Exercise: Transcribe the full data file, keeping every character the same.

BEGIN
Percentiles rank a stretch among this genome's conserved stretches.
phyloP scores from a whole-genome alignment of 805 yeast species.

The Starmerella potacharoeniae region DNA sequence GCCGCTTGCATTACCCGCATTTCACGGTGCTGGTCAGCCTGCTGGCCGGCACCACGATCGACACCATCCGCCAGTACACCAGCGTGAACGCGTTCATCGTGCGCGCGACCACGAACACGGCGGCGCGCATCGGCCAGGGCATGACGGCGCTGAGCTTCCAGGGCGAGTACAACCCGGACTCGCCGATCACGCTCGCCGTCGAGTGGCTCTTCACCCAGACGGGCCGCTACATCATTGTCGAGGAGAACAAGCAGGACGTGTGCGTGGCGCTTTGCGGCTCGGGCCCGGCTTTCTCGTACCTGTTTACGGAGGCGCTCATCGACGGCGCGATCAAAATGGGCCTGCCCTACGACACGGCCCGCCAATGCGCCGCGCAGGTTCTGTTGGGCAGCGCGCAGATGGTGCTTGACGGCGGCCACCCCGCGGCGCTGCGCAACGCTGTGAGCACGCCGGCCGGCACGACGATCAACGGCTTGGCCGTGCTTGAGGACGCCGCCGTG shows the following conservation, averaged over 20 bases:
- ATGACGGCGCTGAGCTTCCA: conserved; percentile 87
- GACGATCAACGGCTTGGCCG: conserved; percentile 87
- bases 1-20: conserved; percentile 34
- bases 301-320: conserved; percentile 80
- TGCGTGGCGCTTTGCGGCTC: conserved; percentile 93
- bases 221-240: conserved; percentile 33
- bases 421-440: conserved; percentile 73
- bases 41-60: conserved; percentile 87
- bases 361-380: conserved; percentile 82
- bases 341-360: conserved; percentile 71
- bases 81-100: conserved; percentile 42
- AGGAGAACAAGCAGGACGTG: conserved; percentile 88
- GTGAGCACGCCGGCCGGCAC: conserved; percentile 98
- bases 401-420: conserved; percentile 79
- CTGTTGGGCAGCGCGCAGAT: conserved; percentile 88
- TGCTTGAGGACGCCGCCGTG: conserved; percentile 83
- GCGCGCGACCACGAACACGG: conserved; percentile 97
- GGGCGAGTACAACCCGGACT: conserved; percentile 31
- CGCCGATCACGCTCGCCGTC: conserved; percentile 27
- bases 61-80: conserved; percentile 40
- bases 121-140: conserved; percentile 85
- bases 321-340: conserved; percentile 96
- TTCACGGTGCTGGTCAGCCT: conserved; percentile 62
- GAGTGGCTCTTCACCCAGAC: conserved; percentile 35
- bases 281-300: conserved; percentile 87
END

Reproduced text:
Percentiles rank a stretch among this genome's conserved stretches.
phyloP scores from a whole-genome alignment of 805 yeast species.

The Starmerella potacharoeniae region DNA sequence GCCGCTTGCATTACCCGCATTTCACGGTGCTGGTCAGCCTGCTGGCCGGCACCACGATCGACACCATCCGCCAGTACACCAGCGTGAACGCGTTCATCGTGCGCGCGACCACGAACACGGCGGCGCGCATCGGCCAGGGCATGACGGCGCTGAGCTTCCAGGGCGAGTACAACCCGGACTCGCCGATCACGCTCGCCGTCGAGTGGCTCTTCACCCAGACGGGCCGCTACATCATTGTCGAGGAGAACAAGCAGGACGTGTGCGTGGCGCTTTGCGGCTCGGGCCCGGCTTTCTCGTACCTGTTTACGGAGGCGCTCATCGACGGCGCGATCAAAATGGGCCTGCCCTACGACACGGCCCGCCAATGCGCCGCGCAGGTTCTGTTGGGCAGCGCGCAGATGGTGCTTGACGGCGGCCACCCCGCGGCGCTGCGCAACGCTGTGAGCACGCCGGCCGGCACGACGATCAACGGCTTGGCCGTGCTTGAGGACGCCGCCGTG shows the following conservation, averaged over 20 bases:
- ATGACGGCGCTGAGCTTCCA: conserved; percentile 87
- GACGATCAACGGCTTGGCCG: conserved; percentile 87
- bases 1-20: conserved; percentile 34
- bases 301-320: conserved; percentile 80
- TGCGTGGCGCTTTGCGGCTC: conserved; percentile 93
- bases 221-240: conserved; percentile 33
- bases 421-440: conserved; percentile 73
- bases 41-60: conserved; percentile 87
- bases 361-380: conserved; percentile 82
- bases 341-360: conserved; percentile 71
- bases 81-100: conserved; percentile 42
- AGGAGAACAAGCAGGACGTG: conserved; percentile 88
- GTGAGCACGCCGGCCGGCAC: conserved; percentile 98
- bases 401-420: conserved; percentile 79
- CTGTTGGGCAGCGCGCAGAT: conserved; percentile 88
- TGCTTGAGGACGCCGCCGTG: conserved; percentile 83
- GCGCGCGACCACGAACACGG: conserved; percentile 97
- GGGCGAGTACAACCCGGACT: conserved; percentile 31
- CGCCGATCACGCTCGCCGTC: conserved; percentile 27
- bases 61-80: conserved; percentile 40
- bases 121-140: conserved; percentile 85
- bases 321-340: conserved; percentile 96
- TTCACGGTGCTGGTCAGCCT: conserved; percentile 62
- GAGTGGCTCTTCACCCAGAC: conserved; percentile 35
- bases 281-300: conserved; percentile 87